Marget Inglis was a Scottish High Priestess who was very well-loved by all who knew her.
Memories of Marget
Marget Inglis was a Scottish High Priestess who was very well-loved by all who knew her.
Memories of Marget
Madge was immensely important in the development of the Gardnerian Craft. She was initiated around 1964 by her high priest, Arthur, who was in turn initiated by Eleanor (Rae) Bone who died in 2003. Madge and Arthur used to hold their meetings in Arthur’s house in Whitecroft Way and to this day her many magical descendants speak of themselves as being of the Whitecroft line. Sadly, in the last few years of her life, Madge was progressively immobilised by Parkinson’s, and unable to pursue her great passions – the Craft, Green politics and animal welfare.
Here is a tribute to Madge that appeared in Pagan Dawn, Beltane 2004.
Memories of Madge
At Maureen’s she arrived with her toy boy, who was in his 50s and she was in her 80s. She still had a great body for her age. She was asked to do the Annis Charge and was powerfully beautiful with her rendition, then would insist that the quarters were treated with more respect and drawn slowly – which I always did anyway. She praised me for that hating this “modern” practise of zipping the pentagram at speed. She would wave good bye to them at banishing and I felt dead chuffed that she said she could really see them after I drew them. Maureen told me that she got to nearly 100 but would never tell anyone her age – a lady didn’t! Maureen would go to see her when she was very old and alone, she was very ill at times and no-one there to look after her in her last days.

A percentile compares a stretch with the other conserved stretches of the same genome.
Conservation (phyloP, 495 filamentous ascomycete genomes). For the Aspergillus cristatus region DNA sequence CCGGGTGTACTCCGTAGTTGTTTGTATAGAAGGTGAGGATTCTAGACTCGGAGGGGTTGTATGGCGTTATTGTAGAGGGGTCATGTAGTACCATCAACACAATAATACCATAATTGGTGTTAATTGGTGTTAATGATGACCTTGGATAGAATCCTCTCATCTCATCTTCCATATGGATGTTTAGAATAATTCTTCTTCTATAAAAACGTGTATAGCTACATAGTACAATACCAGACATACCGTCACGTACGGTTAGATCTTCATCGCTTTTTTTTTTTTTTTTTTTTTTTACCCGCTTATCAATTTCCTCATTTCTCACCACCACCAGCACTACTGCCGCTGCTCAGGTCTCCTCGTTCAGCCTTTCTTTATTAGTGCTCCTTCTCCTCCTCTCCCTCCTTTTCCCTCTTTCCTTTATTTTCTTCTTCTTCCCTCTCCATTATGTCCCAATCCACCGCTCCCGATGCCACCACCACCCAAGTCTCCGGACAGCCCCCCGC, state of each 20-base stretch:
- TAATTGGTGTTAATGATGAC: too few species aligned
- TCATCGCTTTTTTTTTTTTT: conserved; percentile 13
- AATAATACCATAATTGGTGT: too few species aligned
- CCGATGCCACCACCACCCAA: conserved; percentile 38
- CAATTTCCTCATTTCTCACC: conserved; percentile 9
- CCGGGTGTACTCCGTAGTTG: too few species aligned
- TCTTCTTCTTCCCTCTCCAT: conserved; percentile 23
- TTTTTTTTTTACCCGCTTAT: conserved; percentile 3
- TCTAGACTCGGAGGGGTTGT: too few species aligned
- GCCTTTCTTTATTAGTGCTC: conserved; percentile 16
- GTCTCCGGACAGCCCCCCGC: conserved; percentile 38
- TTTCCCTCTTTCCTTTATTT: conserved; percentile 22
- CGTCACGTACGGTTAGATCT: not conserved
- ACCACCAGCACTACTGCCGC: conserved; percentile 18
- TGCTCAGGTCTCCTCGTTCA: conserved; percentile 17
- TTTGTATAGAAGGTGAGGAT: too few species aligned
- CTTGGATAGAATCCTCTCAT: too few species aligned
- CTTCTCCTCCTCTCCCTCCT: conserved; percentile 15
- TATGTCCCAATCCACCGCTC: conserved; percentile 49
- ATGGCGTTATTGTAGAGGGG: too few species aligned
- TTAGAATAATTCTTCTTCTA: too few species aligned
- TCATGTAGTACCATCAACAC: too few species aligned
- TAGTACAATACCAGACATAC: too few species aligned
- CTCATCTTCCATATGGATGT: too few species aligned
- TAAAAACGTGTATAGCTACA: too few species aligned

Madge was also camping out at the feminist camp against nuclear weapons for a while, not Greenham common, the other one. She was in her 80s but saw no reason that should stop her. I think she was there for months but not sure about that.
I remember meeting her at the second big Gather in Cumbria and her first words were, “Have you read King Jesus by Graves, you must, you really must” and wandered off. I didn’t really know what to say to her, I was aware of the esteem she was held in and felt a little shy. I have a photo of her from there with her, Vivianne, me and one of my initiates, Karen – 4 generations of witches and 3 were scorpios. They all wore tourquoise and purple, unknown to each other (I’m cancerian so wore green and ruined the effect).
At Witchfest, she wandered in with a bandage on her leg having come undone. Reg and ? his wife (we called them Rotand Veg but don’t know their real names), commented to me that this old lady had wandered in and needed help as she looked like she had dementia. I whirled round and told him that without that old lady, he and most of the witches there wouldn’t exist! He snorted and disappeared, but I ran after her and did up her bandage for her. She was a little bewildered by it all, walked around the stalls and had tea, but nothing much else.